Myanmar Monitor


Myanmar Monitor

Photo Credit: The Star

Economy, Investment and Trade

Myanmar maintains strong economic outlook despite Rakhine crisis
(22 November 2017) Myanmar’s economy is set to recover despite a humanitarian crisis in Rakhine State. According to Sean Turnell, special economic consultant to State Counselor Aung San Suu Kyi, the ruling National League for Democracy (NLD) is in the midst of preparing a second wave of economic reforms designed to drive growth in Myanmar. Growth in gross domestic product had begun to drop in 2014-2015 before the NLD took power and has continued to drop every subsequent year hitting 5.9 percent in 2016-17, according to the World Bank (WB). However, the WB is expecting growth to recover to 6.5 percent this financial year and the IMF is predicting a 6.7 percent expansion.
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Small loan services firm gains market share in Myanmar
(22 November 2017) A financial assistance firm offering small loan services in Yangon is offering start-ups who face difficulties obtaining access to capital the option to use their vehicles, including personal cars, taxis and commercial cars, as collateral. Interest will be charged at 2 percent per month or 24 percent per year, which is about twice the rate charged by local banks. However. despite the high interest rates, demand for these loans is still rising, as many businesses own personal or commercial vehicles rather than property or land.
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Boost in Myanmar exports, driven by industrial production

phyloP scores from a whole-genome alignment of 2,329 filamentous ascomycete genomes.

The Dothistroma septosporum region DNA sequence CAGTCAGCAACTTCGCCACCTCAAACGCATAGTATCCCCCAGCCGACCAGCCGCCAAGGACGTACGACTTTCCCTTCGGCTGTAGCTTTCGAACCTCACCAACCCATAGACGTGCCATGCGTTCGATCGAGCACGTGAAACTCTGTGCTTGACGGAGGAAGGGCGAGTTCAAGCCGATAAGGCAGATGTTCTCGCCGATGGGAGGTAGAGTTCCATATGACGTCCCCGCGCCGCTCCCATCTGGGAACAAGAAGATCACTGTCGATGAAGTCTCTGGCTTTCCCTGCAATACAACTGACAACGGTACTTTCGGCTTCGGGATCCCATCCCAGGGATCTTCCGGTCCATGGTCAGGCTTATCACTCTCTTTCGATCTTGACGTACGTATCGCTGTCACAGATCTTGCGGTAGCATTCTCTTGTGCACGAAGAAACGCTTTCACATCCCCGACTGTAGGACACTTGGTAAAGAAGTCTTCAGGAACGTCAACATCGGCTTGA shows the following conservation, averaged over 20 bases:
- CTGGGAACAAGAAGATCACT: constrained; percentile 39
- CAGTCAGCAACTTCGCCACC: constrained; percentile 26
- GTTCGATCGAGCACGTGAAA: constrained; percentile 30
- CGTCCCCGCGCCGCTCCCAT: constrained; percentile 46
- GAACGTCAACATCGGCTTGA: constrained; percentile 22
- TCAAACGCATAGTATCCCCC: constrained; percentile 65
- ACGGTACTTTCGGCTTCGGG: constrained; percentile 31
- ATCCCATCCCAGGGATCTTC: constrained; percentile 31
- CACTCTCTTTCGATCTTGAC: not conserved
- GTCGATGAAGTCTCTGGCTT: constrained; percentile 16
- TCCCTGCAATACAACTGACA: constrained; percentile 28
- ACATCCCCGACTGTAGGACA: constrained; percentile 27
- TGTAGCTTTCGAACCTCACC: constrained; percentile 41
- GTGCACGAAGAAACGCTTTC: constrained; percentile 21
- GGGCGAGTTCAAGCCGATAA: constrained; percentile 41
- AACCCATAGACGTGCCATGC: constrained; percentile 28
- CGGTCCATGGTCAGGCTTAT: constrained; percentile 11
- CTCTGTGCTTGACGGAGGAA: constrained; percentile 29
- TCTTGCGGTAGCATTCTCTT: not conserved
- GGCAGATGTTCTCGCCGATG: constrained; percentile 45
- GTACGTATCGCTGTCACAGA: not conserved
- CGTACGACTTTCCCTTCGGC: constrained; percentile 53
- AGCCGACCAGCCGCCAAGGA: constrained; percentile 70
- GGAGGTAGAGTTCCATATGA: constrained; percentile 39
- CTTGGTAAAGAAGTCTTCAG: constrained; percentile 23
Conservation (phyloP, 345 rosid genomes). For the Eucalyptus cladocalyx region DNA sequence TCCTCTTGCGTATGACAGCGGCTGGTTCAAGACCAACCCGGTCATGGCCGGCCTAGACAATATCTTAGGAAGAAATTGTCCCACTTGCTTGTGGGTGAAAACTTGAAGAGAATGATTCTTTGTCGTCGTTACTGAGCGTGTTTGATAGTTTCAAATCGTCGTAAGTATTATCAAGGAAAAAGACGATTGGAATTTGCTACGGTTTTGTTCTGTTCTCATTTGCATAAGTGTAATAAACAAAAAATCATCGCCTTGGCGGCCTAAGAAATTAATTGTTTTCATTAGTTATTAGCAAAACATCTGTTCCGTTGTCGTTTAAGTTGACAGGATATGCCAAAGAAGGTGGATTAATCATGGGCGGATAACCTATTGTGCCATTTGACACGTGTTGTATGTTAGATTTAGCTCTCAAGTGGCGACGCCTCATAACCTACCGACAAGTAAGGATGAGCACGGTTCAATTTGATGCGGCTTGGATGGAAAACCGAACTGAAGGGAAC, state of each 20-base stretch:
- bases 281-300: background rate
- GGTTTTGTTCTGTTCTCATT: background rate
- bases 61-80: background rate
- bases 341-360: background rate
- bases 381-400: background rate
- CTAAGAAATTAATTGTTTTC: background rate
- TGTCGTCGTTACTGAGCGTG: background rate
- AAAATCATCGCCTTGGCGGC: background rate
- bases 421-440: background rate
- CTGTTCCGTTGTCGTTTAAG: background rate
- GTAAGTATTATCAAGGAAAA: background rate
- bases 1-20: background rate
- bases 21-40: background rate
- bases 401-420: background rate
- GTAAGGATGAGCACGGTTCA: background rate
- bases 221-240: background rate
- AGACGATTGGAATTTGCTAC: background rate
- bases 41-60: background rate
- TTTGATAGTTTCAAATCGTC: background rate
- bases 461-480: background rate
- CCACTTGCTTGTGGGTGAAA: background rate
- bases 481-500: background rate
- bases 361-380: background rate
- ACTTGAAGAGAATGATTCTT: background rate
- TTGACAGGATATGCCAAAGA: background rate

(22 November 2017) According to statistics from the Myanmar Ministry of Commerce, exports between April 1 and November 10 have risen by nearly US$1.3 billion over the same period last year. During the period, total export income from seven export sectors hit US$8.5 billion. In 2017 the industrial sector is the largest contributor to exports with an estimated US$3.9 billion worth of industrial output exported. The garment sector looks to be the most promising in Myanmar with demand from Western markets continuing to rise.
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Myanmar to reduce reliance on edible oil imports by pushing up domestic production
(22 November 2017) Domestic consumption of cooking oil in Myanmar is around 1 million tons per year. Imports of edible oil are more expensive hence there is a need to boost the domestic production. Around 60 percent of all edible oils are used for residential cooking and and the remaining 40 is used for commercial food production. “Low crop production leads to high cost and high cooking oil prices. If the production was doubled, local oil prices would fall and import could be controlled to some extent,” said U Myint Kyu, Chief Minister of Yangon.
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Foreign & Internal Affairs

Aung San Suu Kyi’s speech misinterpreted by AP report
(21 November 2017) A speech made by the State Counselor Daw Aung San Suu Kyi during the ASEM Foreign Ministers Meeting in Naypyitaw was misinterpreted by the Associated Press (AP). AP’s story misquoted the meaning of the State Counselor’s actual remarks. U Aung Hla Tun, vice chairman of the Myanmar Press Council, said that the AP’s account is clearly at odds with Daw Aung San Suu Kyi’s actual words. He said that this incident was a purposeful ‘misinterpretation’ with an ulterior motive to hurt her image and that of Myanmar within the international community.
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